President Vladimir V. Putin, left, speaks to President Cyril Ramaphosa of South Africa at the Russia-Africa summit meeting in Sochi, Russia, in 2019.Credit…Pool photo by Sergei Chirikov

The leaders of four African nations arrived on Friday in Kyiv, where their visit was briefly disrupted by a Russian missile attack, and planned to travel to Russia on Saturday in an unusual push to broker peace between the nations locked in a more than yearlong war.

The diplomatic mission, which includes the leaders of South Africa, Zambia, Comoros and Senegal, has drawn both curiosity and skepticism. Many African nations have been at odds with the United States and its allies — who have sought to isolate Moscow with economic sanctions — since the full-scale invasion of Ukraine, with several refusing to condemn Russia’s actions. Russia has worked hard to cement its alliances on the continent since the war began.

While some analysts have questioned whether this mission could realistically bear fruit, its supporters note that among the proponents of various peace initiatives, the African delegation will be the first to meet with the leaders of both Russia and Ukraine.

The leaders, who traveled by train from Poland, will meet with President Volodymyr Zelensky in Kyiv before heading to Russia to meet with President Vladimir V. Putin in St. Petersburg. Footage of President Cyril Ramaphosa of South Africa arriving at the train station in Kyiv and being greeted by Ukrainian officials was shared on the president’s official Twitter account on Friday morning.

In a video posted while an air raid alert was still active in the capital, Vincent Magwenya, a spokesman for the office of the South African president, said that Mr. Ramaphosa had “arrived here safely.”

The South African president visited the Kyiv suburb of Bucha, where The New York Times and others have documented Russian atrocities in the wake of Moscow’s invasion, and was waiting for talks to begin with Mr. Zelensky.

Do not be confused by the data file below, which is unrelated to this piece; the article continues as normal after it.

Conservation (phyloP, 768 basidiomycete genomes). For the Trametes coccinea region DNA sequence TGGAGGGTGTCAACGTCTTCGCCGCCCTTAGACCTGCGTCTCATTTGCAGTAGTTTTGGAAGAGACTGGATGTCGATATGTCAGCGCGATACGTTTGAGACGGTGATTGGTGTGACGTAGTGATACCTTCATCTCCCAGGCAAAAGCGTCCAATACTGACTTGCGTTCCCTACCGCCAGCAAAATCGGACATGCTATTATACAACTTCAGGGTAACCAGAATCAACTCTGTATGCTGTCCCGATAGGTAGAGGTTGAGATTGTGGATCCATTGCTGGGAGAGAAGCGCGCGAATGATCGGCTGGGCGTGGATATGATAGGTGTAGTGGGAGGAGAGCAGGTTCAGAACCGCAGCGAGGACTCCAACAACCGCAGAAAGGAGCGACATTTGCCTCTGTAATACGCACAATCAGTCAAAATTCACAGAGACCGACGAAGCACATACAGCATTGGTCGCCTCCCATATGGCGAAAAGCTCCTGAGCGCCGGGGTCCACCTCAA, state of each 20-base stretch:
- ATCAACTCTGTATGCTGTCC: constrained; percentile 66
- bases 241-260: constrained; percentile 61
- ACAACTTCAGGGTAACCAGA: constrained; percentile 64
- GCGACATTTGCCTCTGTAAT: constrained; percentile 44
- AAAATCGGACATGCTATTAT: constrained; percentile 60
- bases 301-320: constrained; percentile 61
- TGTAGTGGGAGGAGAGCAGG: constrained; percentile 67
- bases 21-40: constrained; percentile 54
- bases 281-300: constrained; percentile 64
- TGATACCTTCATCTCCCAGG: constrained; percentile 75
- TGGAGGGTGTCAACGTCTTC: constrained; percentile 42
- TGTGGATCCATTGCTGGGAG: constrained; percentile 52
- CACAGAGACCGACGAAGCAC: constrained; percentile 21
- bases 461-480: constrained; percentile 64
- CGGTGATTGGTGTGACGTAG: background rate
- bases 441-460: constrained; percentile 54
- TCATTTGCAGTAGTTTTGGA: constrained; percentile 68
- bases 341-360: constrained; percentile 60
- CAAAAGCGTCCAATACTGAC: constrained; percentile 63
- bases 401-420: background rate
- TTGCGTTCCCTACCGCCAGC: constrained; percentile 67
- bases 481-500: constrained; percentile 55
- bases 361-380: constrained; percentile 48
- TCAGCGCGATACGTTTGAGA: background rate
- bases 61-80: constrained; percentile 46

The stakes of the war are particularly high for Africa, which has seen crucial supply chains, particularly for agricultural products, disrupted because of the fighting.

“As you all know Africa has been severely impacted by this conflict in terms of food insecurity, price of grain, price of fertilizer,” Mr. Magwenya said, “But equally, this mission serves to seek a road to peace that will elevate the suffering that has been experiences by the people in Ukraine.”

The peace initiative was announced last month by Mr. Ramaphosa, just days after the United States ambassador to South Africa accused the country of providing arms to Russia for the war. South Africans officials have denied the claim.

More than a dozen African countries have abstained from United Nations votes to condemn Russia or call on its withdrawal from Ukraine, with a handful voting in support of Russia.

South Africa and other countries on the continent have firmly maintained that it was best to take a neutral stance on the war, saying that they could better serve the situation by trying to broker peace.

The leaders of the Republic of Congo, Egypt and Uganda had also planned to travel to Ukraine but will be sending representatives instead, a spokesman for the South African president told News24, a South African news outlet, though there was no explanation for why.

The delegation was organized in part by Jean-Yves Ollivier, a wealthy French businessman with a decades-long history of engaging in peace negotiations for countries across Africa. But Mr. Ollivier has also been viewed with some suspicion for his close ties to the Congolese president, Denis Sassou Nguesso.

Mr. Ollivier told several news organizations that the delegation came about through conversations he had had with heads of state in several African countries with whom he is close. He said that the first order of business in talks with Mr. Zelensky and Mr. Putin would be to discuss potential prisoner swaps and strengthening agreements that allow fertilizer exports from Russia.

In an article in Newsweek, he said the mission could achieve progress “by starting a dialogue on subjects that interest the two countries and will not directly impact, at the beginning, the military situation on the ground.”

“And there will be a stack of dialogues,” he added. “And from this dialogue, we believe that that can lead to other issues and at least to open the prospect for settlement.”

Megan Specia contributed reporting from Lviv, Ukraine.


Source link

Leave a Reply

Your email address will not be published. Required fields are marked *